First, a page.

Looks like he'll be doing a lot more of the same in 2013.
Seattle sends this years first round pick and a 7th rounder as well as a mid-round pick next year for Harvin. Win-win for both teams— Jay Glazer (@JayGlazer) March 11, 2013
The trade appears to be a win-win.
The Seahawks get a huge weapon for their young quarterback, Harvin gets a fresh start (and likely a new contract) and the Vikings get a second first-round pick, a seventh-round pick, another mid-round pick in 2014 and one less headache.
What does Peterson get?
He gets to carry the load again this year.
Now, we'll have to see if the Vikings make a play Tuesday afternoon for a wide receiver to fill the void left by Harvin's departure. But until then, we have to assume the team will lean on Peterson quite a bit.
That's not much different than last year, but it's also not an ideal way to run an offense.
Peterson blows through stacked fronts like tissue paper, but we've seen the limits of what he can do. If the defense slacks off or Christian Ponder collapses, it's not always enough to win a game. This is true for any position on the offense—a great quarterback needs a great team around him—it's what makes the sport of football a true team sport.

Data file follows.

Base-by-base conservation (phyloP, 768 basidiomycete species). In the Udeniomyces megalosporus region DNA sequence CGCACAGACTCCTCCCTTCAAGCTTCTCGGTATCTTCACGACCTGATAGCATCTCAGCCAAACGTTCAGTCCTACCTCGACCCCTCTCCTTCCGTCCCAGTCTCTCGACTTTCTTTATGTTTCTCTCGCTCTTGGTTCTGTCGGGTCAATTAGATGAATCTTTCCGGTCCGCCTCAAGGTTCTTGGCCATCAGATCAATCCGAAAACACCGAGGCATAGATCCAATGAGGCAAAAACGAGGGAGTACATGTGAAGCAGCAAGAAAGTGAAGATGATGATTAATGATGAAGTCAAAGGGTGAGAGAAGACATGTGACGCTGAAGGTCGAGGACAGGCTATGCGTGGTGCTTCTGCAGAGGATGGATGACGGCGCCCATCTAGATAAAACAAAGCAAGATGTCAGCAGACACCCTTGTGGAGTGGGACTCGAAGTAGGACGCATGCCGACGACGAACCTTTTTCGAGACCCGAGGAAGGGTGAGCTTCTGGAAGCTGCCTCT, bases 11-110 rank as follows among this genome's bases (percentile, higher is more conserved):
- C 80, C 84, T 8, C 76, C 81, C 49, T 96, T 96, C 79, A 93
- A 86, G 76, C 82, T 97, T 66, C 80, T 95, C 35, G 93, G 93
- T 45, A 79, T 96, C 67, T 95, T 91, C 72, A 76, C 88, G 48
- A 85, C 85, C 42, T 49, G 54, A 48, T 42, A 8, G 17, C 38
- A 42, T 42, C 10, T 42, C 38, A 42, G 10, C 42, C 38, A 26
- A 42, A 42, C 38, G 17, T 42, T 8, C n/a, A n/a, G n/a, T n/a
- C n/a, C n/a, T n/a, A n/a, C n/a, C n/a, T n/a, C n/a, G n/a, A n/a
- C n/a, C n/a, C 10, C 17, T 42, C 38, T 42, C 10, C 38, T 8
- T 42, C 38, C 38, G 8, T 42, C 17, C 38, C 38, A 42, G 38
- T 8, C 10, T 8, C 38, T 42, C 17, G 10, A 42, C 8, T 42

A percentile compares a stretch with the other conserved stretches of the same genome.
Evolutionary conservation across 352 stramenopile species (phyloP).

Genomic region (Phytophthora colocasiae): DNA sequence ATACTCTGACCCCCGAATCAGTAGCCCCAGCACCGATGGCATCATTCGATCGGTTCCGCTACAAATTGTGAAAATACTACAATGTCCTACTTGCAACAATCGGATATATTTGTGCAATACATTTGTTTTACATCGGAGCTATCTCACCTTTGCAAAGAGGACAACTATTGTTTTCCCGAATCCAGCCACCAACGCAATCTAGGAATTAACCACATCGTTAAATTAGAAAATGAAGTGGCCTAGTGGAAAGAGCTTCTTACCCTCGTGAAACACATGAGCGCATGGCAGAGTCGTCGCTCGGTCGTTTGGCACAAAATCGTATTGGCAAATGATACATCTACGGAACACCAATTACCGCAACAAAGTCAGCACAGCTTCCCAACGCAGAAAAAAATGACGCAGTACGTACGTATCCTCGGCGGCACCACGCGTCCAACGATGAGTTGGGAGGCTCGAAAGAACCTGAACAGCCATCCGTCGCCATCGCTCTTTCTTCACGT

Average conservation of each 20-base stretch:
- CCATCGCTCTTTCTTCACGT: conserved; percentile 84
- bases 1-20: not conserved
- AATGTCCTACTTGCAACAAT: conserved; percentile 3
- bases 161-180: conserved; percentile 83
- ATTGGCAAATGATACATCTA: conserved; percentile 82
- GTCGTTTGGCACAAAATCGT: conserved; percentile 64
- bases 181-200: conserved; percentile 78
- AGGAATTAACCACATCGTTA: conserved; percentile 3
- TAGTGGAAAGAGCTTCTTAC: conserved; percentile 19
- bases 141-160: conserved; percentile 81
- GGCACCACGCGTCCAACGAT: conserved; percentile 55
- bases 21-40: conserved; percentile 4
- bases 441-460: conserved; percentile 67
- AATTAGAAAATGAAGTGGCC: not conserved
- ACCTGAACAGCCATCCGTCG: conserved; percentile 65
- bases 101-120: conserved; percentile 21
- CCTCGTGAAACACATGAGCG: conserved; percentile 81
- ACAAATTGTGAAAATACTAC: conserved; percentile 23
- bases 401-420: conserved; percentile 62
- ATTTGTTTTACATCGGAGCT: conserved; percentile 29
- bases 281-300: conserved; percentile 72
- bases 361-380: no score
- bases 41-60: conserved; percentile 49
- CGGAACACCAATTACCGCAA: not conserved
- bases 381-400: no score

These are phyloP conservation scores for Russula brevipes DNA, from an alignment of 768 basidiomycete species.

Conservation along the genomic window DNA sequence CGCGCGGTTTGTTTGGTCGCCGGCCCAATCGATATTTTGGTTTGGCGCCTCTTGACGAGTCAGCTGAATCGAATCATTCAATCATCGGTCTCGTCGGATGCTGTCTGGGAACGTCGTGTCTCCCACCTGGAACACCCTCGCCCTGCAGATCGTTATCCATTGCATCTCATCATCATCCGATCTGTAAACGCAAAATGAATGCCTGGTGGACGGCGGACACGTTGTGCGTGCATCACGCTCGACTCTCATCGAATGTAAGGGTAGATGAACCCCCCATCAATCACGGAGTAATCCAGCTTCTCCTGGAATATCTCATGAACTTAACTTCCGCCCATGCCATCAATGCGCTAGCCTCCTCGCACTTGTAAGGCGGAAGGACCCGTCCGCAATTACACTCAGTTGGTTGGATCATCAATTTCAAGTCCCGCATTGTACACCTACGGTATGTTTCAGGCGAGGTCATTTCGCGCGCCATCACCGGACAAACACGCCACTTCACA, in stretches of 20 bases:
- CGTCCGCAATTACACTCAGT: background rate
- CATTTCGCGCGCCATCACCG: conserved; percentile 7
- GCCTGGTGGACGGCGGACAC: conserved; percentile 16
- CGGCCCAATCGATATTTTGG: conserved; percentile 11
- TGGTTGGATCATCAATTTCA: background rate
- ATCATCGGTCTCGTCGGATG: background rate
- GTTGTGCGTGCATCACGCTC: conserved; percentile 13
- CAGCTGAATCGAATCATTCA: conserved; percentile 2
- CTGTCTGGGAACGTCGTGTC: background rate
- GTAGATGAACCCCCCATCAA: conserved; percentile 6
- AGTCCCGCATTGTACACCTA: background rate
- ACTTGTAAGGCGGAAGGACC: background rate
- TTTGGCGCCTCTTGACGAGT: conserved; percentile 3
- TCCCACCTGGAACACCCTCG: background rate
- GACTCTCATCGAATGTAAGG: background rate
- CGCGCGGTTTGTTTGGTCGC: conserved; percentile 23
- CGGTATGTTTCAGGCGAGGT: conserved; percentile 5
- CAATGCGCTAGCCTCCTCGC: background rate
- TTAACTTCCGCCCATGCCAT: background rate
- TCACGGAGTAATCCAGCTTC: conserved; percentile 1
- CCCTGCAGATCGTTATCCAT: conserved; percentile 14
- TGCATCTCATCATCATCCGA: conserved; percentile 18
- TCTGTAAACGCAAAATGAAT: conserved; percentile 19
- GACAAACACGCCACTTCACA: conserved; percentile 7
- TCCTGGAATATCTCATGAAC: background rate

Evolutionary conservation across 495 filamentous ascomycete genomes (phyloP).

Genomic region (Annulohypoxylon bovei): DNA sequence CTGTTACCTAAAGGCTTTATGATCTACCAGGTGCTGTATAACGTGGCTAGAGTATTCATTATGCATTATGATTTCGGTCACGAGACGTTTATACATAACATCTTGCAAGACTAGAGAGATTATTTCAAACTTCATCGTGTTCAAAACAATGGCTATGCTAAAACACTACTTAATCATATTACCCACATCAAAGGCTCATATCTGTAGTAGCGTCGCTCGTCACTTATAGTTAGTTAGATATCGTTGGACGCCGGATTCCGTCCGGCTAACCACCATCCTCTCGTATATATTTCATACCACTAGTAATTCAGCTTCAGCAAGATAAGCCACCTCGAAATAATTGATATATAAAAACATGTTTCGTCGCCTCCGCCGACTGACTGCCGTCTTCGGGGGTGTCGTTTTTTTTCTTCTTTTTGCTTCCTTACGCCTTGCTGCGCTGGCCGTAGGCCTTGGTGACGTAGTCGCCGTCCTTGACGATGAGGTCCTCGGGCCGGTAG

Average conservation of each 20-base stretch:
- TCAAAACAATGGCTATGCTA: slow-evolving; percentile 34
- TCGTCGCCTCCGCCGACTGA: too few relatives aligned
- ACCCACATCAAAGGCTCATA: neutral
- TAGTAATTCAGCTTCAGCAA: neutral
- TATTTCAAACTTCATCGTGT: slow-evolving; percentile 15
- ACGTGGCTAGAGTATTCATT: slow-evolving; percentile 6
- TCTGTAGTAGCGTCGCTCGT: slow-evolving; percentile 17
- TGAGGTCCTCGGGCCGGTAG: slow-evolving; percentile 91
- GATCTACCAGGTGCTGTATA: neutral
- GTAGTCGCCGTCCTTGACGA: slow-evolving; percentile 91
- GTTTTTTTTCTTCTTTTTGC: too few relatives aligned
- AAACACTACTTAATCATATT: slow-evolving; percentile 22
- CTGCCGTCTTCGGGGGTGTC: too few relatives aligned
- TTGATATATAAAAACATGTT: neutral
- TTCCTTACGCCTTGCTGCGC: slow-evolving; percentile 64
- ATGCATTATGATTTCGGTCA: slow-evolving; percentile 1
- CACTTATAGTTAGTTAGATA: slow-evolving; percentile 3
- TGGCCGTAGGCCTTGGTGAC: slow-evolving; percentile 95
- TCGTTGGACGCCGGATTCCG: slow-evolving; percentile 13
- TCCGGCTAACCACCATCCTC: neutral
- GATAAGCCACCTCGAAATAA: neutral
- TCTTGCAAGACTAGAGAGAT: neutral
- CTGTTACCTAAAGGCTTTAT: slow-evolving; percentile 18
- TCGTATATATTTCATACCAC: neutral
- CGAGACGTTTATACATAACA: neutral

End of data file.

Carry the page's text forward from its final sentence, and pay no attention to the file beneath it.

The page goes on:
That aside, Peterson will pretty much see the same fronts he did all of last year. He did it without Harvin before due to injury, and now he'll do it without him again.
That said, anything the team can do to help him out is a priority. Jerome Felton a free agent? Lock him up, because he was a huge part of Peterson's success.
Once Peterson got the the second level, it was nearly impossible to stop him. Felton's job was to get him to there, and he did it exceptionally.
Ultimately, though, things come down to Peterson again. Even if they bring in a free agent, or spend every single pick on wide receivers, these will be new additions.
Peterson will have to be the consistent center of the offense, one which Ponder, head coach Leslie Frazier and offensive coordinator Bill Musgrave will have to lean on again in 2013.